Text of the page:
Add Taste to Your Garden
by Janis Lane
Onion, i.e, Allium, is a large family which includes onion, scallion, garlic leek, shallot and chives (onion and garlic types). Blossoms are pretty in purple, yellow, white, and sometimes pink. I grew up not far from a small town known as Vidalia (locally pronounced Vy day lia, emphasis on the Vi. I won’t try to describe how to put a southern twang to the rest of the word.), Georgia. Sweet, sweet onions grow there with a patented name for the brand. The soil in the fields around the small town is very low in sulfur which puts the sting in your eyes when you peel a not-Vidalia type. Great for eating raw, but their keeper value is low.
It takes a specialized taste bud to enjoy raw onions, but professional chefs swear by the value of an onion flavoring a good stew. This writer considers an onion almost essential in the kitchen. Most are yellow, some white or purple with various degrees of the sulfur bite. Such a large family serves almost all individual preferences. Health benefits of consuming edible members of the onion family are numerous. High in nutrients and low in calories, they are also delicious.
Chives, useful herb, can be grown on your sunny window sill, but will excel outside, attracting bees with their fragrance blooms. Chives are delicious in soups, salads, and as a garnish. It’s a perennial plant hardy to zone 2-3, but the seed resents amateur saving. Tiny bulbs are easily pulled apart for transplant. Garlic chives bloom fragrant white in late summer and are delicious when a mild garlic flavor is desired. Purple blooms from chives make tasty and attractive herbed vinegar.
When I mow the lawn in summer, I plant peppermint several places in the lawn. I love the fragrance when the grass cutter nips their tops, but in one corner of the lawn, I recognize the volunteered wild onions. The smell is unmistakable; not a bit fragrant, but I think if I need to forage someday, I know where to find the edible alliums. It has a pink blossom and resembles nothing like an onion, but I know.
Decorative alliums are available in numerous varieties and most are fairly inexpensive. (Not good for eating.) Once I planted a garden in the back meadow before I finally gave over to the marauding deer population. They ate everything but these alliums, which over the years have multiplied. I use them for great cut flowers and enjoy the sweet fragrance of the blooms. Curiously they do not have the telltale onion odor when cut, but the deer seem to know and give them a wide berth anyway. After blooming, the foliage dies disappearing until the following spring. The plant spreads slowly by reseeding.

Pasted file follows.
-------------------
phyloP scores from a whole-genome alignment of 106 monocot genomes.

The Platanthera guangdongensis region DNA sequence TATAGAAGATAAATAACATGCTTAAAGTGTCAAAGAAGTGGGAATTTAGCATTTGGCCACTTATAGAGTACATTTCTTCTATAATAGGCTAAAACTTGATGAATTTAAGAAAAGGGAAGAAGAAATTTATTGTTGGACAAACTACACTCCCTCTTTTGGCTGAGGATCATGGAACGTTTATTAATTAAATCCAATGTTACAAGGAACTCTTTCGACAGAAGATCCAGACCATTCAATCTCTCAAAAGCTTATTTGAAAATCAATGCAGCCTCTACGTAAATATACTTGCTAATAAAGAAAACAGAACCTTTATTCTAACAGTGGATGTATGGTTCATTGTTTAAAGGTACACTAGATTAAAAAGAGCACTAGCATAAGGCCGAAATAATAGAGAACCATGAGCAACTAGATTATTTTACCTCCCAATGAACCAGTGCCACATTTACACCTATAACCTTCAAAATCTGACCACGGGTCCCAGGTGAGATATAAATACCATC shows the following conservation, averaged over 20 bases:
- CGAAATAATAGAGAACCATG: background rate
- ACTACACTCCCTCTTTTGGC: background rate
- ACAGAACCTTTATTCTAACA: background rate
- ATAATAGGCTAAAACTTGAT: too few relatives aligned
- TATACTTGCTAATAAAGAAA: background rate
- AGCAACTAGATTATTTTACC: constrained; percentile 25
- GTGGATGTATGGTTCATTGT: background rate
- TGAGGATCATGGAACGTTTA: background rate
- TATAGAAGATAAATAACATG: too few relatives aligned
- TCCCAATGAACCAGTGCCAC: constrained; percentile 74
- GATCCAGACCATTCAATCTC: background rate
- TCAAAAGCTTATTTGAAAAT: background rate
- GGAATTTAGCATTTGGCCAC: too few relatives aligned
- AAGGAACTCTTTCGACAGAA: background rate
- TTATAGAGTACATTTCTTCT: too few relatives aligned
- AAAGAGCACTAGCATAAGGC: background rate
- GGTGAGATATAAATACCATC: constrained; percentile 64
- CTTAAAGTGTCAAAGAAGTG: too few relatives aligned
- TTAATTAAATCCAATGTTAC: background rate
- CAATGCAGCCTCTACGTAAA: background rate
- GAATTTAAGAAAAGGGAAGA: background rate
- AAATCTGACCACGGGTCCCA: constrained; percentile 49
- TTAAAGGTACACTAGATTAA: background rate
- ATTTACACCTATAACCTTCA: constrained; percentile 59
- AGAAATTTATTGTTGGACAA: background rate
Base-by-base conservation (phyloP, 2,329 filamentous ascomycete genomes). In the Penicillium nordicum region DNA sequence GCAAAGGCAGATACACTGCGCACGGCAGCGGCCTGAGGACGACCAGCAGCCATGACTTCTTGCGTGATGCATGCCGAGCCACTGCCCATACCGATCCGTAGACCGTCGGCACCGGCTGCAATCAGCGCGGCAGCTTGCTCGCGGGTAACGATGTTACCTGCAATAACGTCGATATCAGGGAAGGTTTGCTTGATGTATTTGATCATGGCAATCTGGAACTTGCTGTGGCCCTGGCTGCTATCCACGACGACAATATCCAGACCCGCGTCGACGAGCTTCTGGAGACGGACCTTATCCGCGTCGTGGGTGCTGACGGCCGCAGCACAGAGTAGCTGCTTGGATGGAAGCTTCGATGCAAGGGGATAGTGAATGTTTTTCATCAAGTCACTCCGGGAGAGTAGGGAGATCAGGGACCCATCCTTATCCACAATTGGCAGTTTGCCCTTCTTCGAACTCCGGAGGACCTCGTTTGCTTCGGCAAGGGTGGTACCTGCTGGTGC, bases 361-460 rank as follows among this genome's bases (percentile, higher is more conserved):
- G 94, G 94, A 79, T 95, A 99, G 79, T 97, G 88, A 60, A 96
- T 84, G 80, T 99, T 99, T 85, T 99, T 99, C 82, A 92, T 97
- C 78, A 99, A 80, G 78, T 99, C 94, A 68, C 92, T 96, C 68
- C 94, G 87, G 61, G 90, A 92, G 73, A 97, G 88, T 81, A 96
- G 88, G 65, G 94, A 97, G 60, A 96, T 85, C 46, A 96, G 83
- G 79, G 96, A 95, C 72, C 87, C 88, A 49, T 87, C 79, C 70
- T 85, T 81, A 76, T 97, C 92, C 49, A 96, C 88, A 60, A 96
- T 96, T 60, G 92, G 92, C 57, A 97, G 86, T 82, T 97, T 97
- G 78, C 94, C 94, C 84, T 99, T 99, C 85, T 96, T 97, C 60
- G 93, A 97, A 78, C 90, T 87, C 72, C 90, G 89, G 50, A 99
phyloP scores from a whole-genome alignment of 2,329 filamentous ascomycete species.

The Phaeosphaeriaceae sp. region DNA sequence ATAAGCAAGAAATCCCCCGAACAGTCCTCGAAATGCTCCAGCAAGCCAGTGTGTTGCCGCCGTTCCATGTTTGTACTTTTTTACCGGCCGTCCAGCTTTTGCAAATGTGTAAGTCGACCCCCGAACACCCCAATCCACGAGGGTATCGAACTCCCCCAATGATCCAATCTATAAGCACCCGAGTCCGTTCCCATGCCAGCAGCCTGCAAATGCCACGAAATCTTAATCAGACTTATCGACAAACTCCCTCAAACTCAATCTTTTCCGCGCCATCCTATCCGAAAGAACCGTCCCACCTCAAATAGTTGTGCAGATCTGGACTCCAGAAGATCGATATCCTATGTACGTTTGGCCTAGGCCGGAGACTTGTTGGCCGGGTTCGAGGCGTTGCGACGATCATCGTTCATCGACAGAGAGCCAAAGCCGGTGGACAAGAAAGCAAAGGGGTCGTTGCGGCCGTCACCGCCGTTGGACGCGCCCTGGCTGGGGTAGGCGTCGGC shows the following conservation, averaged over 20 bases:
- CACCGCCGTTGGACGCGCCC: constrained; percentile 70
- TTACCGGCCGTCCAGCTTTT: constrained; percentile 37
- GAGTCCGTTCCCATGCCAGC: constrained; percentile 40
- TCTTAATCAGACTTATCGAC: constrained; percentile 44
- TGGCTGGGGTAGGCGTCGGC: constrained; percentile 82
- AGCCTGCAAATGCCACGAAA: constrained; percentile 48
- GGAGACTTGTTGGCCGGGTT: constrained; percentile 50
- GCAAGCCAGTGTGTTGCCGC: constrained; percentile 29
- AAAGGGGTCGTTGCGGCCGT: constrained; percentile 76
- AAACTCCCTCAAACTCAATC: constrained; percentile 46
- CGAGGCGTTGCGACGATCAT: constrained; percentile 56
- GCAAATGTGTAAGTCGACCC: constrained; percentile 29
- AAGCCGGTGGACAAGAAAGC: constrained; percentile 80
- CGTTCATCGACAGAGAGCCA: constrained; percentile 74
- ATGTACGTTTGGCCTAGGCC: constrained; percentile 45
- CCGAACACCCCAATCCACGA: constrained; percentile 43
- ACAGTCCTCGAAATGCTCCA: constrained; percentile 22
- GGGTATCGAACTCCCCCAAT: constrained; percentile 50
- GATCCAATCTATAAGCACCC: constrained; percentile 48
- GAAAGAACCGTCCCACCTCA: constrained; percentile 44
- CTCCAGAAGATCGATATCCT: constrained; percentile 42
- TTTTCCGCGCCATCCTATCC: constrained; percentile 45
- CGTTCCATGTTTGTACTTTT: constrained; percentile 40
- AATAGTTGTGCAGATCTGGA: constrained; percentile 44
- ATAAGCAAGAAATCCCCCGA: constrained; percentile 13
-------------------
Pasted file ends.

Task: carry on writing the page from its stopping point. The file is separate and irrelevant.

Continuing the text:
Whispers of Danger and Love is a contemporary novel which sports a lovely heroine named Cheryl, who loves her career as a landscape designer. This warm tale is a must for gardeners while waiting for the chance to get outside to commune with nature. A bonus is the handsome detective, a childhood friend, who moves next door.
Here’s a little more from my cozy mystery. I hope you enjoy it.
When Cheryl realizes her new next-door neighbor is someone she loved as a young girl, she immediately puts the brakes on her emotions. Never again would she allow the gorgeous hunk of a man to break her heart.
Ruggedly handsome Detective David Larkin isn’t used to pretty ladies giving him a firm no. He persists, even as Cheryl fights her own temptations. The two struggle to appreciate each other as adults, even as they admit to deep feelings from their childhood.
She lives in Western New York where winter is snowy, spring arrives with rave reviews, summer days are long and velvet, and fall leaves are riotous in color. At long last she enjoys the perfect bow window for her desk where she is treated to a year-round panoramic view of nature. Her computer opens up a fourth fascinating window to the world. Her patient husband is always available to help with a plot twist and encourage Emma to never quit. Her day job is working with flowers at Herbtique and Plant Nursery, the nursery she and her son own.
Look for information about writing and plants on Emma’s new website. Leave a comment or a gardening question and put a smile on Emma’s face.